The TTC is about to launch cellphone service in subway tunnels south of Bloor
Toronto's big underground "U" is moving into modern times with the TTC's impending launch of full wireless cellphone service in its subway tunnels south of Bloor.
The good news is obvious: Riders will finally be able to text and call their loved ones or colleagues to explain why they're late while trapped on the subway.
The bad news is that only Freedom Mobile customers will actually get to make use of this new, enhanced service.
BAI Canada, a communications firm hired by the TTC to install WiFi and cell service across Toronto's subway system, confirmed to CBC this week that the southern loop of Line 1, from St. George to Bloor-Yonge, is finally expected to have full cellphone service by the end of this month.
If you’re with #Freedommobile you can expect cell service on TTC Line one. That’s legit. Right now only provider who was game for the contract— JakeOne (@SgtRenegade) May 11, 2019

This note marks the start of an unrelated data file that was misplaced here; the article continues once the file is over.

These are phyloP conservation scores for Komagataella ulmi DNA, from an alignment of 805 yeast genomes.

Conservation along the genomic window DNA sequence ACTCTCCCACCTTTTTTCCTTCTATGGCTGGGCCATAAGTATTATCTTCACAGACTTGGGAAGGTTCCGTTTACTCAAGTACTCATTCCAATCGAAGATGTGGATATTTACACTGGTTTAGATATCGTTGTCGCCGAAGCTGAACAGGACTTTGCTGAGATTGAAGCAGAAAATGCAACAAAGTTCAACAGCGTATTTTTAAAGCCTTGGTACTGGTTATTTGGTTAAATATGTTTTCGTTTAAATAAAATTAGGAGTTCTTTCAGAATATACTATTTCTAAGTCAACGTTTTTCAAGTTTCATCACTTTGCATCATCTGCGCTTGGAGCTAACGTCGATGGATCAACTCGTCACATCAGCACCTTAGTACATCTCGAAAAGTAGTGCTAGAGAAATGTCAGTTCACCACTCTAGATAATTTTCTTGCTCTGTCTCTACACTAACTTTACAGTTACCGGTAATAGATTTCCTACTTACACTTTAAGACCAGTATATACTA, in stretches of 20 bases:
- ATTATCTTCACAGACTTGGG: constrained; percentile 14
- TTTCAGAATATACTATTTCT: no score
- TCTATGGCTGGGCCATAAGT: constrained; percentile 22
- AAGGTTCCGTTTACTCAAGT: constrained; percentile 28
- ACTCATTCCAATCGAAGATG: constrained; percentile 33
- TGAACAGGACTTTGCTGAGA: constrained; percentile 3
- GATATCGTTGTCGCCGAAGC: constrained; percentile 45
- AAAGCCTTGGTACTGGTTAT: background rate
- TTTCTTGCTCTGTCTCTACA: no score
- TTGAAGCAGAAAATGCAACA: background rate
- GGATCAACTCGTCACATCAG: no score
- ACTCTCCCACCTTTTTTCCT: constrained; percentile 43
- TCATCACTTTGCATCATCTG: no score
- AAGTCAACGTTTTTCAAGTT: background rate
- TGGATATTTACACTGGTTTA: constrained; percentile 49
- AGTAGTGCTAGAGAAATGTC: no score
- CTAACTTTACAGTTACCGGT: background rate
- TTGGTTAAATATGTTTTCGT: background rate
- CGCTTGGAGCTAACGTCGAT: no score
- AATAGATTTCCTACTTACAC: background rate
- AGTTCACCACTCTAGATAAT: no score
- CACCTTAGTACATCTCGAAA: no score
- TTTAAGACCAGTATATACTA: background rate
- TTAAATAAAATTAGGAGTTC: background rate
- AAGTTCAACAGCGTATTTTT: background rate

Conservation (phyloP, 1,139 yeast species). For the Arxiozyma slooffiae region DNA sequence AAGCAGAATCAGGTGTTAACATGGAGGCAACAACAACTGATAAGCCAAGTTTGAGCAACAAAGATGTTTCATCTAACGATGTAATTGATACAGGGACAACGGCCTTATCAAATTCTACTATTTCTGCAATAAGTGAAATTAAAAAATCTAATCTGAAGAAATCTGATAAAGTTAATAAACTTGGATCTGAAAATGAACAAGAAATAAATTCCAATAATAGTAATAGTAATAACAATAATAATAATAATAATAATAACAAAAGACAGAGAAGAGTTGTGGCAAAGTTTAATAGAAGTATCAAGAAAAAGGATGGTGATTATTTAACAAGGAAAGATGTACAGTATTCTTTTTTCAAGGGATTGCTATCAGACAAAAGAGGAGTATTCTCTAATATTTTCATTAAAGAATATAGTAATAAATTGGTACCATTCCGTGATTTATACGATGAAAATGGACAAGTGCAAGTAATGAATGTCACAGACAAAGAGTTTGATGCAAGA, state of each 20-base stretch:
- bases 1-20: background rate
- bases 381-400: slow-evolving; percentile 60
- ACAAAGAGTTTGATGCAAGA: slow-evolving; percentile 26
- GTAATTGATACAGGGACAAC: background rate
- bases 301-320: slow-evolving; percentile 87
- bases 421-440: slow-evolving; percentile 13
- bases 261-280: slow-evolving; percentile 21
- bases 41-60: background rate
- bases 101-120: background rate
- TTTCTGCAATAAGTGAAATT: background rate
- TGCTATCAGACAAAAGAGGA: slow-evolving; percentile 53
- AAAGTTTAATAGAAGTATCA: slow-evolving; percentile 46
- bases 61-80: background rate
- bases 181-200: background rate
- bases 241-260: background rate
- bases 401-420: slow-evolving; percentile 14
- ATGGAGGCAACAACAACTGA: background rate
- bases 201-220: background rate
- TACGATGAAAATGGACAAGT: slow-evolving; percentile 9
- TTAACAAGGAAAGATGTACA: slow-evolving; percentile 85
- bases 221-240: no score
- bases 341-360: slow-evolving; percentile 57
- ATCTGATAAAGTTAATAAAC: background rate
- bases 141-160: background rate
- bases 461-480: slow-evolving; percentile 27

The company also confirmed that Freedom Mobile (formerly known as Wind Mobile) is still the only carrier that has agreed to use their infrastructure.
TTC passengers who happen to be with Rogers, Telus or Bell — read: 90 per cent of all riders — are flat out of luck.
At least two of Canada's "big three" telecoms are reportedly refusing to sign deals with BAI to allow access to their networks on the subway system because they'd rather own the underground cellphone infrastructure.
"Bell and other Canadian carriers look forward to building the wireless infrastructure required to serve customers in the Toronto subway system, but we have been denied access to do so," said Bell Canada in a statement to CBC, echoing previous comments about its reluctance to work with BAI.
Rogers said it is "looking at opportunities" to expand their network but would "prefer partnering with other service providers to put their own cellular network in the subway."
Fair enough, but BAI has already been working on this project since 2013. The network is in place and people are more than ready for it.
For now, the vast majority of TTC riders will have to stick to the transit commission's free public WiFi network at stations — and read books, I guess, when travelling underground.
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